Sandra Higgins is delighted to present an exhibition of landscape paintings by Welsh artist, Dan Llywelyn Hall.
Llywelyn Hall graduated from the University of Westminster in 2003 and in the same year was awarded The Sunday Times Young Artist of the Year prize. Subsequently, he was shortlisted for the BP Portrait Award in 2009 and since then has continued to attract collectors from a variety of museums, public institutions, corporations as well as private individuals. Llywelyn Hall’s portraits of First World War veterans Henry Allingham and Harry Patch were recently displayed at Windsor Castle and are now a permanent feature in the Royal Collection. The Cardiff born artist also currently has work on display at the National Gallery of Wales, the Imperial War Museum (London), the House of Lords, BT’s corporate collection, Barclays’ corporate collection, the Museum of Modern Art Wales and the Contemporary Art Society of Wales.
Despite exploring a variety of genres, Dan Llywelyn Hall’s work displays a keen interest in landscape painting.
His approach towards landscape painting is a crossover between two great traditions: boldly painted surfaces combine the Romantics’ attempt to embody human feeling and thought with the Expressionists’ raw quality of a form, and sense of immediacy. Llywelyn Hall takes the nostalgic vision of landscape painting and rejuvenates it with a free use of colour. In this way, he creates a new and authentic genre, making a significant contribution to the recent revival of landscape painting in Britain. His work owes much to the legacies of William Blake and Samuel Palmer, along with the Neo- Romantics of the 1940s such as John Piper, Michael Ayrton and Llywelyn Hall’s compatriot, David Jones. Agitated brushwork and simplified ornaments also expose the formative influences of Chaim Soutine and Henri Matisse.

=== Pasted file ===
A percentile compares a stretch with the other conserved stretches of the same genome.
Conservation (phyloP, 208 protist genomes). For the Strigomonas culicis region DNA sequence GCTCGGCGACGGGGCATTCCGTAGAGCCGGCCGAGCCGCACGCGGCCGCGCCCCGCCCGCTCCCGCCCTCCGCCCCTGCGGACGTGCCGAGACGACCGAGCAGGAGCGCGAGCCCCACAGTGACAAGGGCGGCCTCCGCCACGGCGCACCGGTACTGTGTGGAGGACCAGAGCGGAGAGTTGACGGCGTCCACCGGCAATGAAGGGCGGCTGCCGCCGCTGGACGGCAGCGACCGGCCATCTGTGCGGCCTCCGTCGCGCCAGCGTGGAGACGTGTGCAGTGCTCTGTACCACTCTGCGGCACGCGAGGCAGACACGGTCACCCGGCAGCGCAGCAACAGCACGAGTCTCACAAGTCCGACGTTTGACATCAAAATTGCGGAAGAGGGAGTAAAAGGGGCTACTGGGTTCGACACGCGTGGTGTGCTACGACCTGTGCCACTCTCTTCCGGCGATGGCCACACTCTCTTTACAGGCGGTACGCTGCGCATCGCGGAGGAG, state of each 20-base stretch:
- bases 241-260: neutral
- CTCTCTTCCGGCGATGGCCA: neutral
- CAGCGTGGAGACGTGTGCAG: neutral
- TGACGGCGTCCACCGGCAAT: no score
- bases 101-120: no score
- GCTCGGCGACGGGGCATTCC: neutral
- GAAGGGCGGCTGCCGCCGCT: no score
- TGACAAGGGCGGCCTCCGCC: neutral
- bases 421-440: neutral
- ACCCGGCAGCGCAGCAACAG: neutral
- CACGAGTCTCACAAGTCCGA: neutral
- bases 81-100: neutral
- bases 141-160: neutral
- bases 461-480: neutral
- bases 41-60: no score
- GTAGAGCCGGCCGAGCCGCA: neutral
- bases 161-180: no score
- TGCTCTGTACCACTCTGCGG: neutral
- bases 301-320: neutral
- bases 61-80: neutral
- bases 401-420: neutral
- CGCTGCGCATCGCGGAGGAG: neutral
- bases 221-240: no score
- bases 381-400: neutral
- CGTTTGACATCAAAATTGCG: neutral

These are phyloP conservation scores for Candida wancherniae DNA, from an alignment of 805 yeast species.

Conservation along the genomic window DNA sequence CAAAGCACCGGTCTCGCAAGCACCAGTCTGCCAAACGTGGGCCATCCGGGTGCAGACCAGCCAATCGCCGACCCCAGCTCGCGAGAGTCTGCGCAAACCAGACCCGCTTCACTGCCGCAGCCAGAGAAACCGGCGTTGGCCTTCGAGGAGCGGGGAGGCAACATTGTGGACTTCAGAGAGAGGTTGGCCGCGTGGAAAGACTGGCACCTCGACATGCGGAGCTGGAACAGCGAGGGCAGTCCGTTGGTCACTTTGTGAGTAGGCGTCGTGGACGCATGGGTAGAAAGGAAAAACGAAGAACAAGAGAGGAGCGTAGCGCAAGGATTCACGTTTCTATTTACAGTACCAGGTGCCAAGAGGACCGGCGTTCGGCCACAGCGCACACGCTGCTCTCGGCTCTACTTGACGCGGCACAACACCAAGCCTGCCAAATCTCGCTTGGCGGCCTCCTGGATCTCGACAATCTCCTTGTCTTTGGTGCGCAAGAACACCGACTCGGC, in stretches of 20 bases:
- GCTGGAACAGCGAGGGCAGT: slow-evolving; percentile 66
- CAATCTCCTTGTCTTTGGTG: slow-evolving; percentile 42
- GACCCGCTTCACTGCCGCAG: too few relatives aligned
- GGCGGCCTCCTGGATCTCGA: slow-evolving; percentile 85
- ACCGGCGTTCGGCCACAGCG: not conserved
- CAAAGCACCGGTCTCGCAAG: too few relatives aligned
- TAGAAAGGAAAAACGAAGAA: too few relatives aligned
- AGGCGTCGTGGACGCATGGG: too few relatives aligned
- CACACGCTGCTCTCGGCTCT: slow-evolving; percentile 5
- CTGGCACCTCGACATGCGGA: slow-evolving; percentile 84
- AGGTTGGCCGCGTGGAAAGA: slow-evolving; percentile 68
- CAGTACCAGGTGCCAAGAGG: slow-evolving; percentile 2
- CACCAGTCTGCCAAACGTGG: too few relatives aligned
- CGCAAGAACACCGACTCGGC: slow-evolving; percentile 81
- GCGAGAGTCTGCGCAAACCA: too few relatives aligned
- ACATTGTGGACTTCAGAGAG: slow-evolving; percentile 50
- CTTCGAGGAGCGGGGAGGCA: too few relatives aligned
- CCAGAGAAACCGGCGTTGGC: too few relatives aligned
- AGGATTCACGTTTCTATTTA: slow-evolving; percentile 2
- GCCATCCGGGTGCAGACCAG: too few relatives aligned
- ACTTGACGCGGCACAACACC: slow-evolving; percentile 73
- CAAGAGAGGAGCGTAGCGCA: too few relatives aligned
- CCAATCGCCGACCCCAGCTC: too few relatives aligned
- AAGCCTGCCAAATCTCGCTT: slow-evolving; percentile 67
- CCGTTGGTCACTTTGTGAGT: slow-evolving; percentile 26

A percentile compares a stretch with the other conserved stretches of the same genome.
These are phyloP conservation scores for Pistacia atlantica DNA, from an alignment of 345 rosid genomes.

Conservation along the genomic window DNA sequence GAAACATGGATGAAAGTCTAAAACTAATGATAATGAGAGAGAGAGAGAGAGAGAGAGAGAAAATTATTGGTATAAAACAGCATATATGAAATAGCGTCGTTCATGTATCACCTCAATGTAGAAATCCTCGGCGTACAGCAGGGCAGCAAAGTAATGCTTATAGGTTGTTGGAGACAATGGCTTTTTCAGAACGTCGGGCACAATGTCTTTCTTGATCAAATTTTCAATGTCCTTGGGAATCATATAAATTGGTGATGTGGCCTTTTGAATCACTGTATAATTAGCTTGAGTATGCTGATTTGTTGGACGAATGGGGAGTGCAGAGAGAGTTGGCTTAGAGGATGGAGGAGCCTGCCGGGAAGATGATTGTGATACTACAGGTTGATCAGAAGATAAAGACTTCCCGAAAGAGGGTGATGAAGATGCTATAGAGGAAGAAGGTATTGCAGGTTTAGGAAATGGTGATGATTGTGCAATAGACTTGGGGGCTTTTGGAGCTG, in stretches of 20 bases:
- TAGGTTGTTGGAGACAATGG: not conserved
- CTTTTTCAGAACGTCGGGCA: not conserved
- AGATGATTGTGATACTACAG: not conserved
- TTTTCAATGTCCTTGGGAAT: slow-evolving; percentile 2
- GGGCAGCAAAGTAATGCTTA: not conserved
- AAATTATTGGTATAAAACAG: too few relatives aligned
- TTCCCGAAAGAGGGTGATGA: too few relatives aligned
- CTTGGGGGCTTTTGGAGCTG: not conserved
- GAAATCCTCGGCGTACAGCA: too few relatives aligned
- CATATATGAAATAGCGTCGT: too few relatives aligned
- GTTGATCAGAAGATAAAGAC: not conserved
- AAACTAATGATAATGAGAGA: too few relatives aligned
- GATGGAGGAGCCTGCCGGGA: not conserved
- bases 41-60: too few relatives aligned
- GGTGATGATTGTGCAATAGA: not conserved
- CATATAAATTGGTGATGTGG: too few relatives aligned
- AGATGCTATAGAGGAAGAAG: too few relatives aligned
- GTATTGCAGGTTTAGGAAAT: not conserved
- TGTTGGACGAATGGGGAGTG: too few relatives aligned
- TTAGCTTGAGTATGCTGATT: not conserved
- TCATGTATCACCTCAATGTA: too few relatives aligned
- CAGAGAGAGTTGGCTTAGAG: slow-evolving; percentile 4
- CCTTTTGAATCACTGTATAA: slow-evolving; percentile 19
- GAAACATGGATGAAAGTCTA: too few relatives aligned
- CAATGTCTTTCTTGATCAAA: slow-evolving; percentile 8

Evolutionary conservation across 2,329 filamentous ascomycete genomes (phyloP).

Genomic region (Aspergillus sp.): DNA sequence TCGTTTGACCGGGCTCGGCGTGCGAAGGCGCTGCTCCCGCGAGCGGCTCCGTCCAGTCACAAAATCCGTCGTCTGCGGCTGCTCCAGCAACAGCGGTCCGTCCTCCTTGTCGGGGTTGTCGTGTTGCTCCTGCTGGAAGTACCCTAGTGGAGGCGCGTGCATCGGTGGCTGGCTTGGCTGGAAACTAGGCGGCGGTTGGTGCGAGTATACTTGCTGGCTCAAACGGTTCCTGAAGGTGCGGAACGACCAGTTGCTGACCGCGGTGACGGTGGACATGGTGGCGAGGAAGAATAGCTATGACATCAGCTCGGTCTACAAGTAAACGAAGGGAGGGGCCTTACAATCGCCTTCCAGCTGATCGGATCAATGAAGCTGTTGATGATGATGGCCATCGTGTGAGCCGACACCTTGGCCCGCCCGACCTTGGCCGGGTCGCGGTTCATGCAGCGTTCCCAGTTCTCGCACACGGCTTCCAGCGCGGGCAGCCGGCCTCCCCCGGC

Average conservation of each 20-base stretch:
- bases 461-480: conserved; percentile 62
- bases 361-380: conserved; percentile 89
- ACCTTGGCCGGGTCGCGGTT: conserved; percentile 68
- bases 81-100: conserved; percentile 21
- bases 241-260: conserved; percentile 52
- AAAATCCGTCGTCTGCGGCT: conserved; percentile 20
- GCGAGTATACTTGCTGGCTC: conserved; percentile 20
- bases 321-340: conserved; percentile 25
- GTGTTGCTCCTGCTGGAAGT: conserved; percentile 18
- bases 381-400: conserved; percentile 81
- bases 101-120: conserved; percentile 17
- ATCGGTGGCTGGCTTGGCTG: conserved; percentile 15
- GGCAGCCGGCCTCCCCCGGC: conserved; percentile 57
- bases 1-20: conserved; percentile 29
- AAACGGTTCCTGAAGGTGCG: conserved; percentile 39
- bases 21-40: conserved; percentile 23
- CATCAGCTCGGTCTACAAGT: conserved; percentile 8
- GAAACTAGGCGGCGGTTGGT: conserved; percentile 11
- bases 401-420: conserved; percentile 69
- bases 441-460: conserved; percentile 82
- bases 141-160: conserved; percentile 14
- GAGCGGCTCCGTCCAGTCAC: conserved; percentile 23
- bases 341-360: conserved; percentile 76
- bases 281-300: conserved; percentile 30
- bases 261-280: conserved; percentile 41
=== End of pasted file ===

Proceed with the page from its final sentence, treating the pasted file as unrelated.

Landscape creates the theatre, the set, for much more crucial things. But these days it has had such bad press – as a genre it’s mistreated by contemporary art. You can’t really make it ironic, and that’s its drawback for contemporary art galleries… [to me] irony is for people who haven’t got any backbone, who are afraid of putting their emotions into the work. I think you’ve got to be very brave if you’re going to make something that is heartfelt and meaningful, you’ve got to be prepared to put yourself on the line. That’s absolutely essential.
Dan Llywelyn Hall in conversation with Andrew Lambirth, THE SPECTATOR
Mystical, spiritual and sublime in character, the beauty of Llywelyn Hall’s landscapes evokes in us a sense of passing time and our own mortality. While the starting point for his images are concrete locations, Llywelyn Hall confronts the viewer with worlds infused with his own personal response, shaped by his feelings and moods. As the personal aspect is given a priority over an objective depiction, the resulting imaginative scenes invite an inward contemplation on the viewer’s part. Lost in the winding paths leading towards the furthermost horizons, a recurring motif in Llywelyn Hall’s work, the spectator is captivated within the haunting landscapes.
Dan Llywelyn Hall follows a tradition which first flourished amid the dreams of the Romantics. He is part of that visionary lineage of painters for whom landscape became an embodiment of human feeling [… yet] his paintings work to conjure a fresh, idiosyncratic and fundamentally modern mood.
Rachel Campbell-Johnston, THE TIMES
A collection of Llywelyn Hall’s landscape works will be on show at my Gallery Petit in Chelsea.
The exhibition will run from Thursday 21st March to Friday 12th April. The artist will also be giving a talk with his personal reflections on painting the Queen.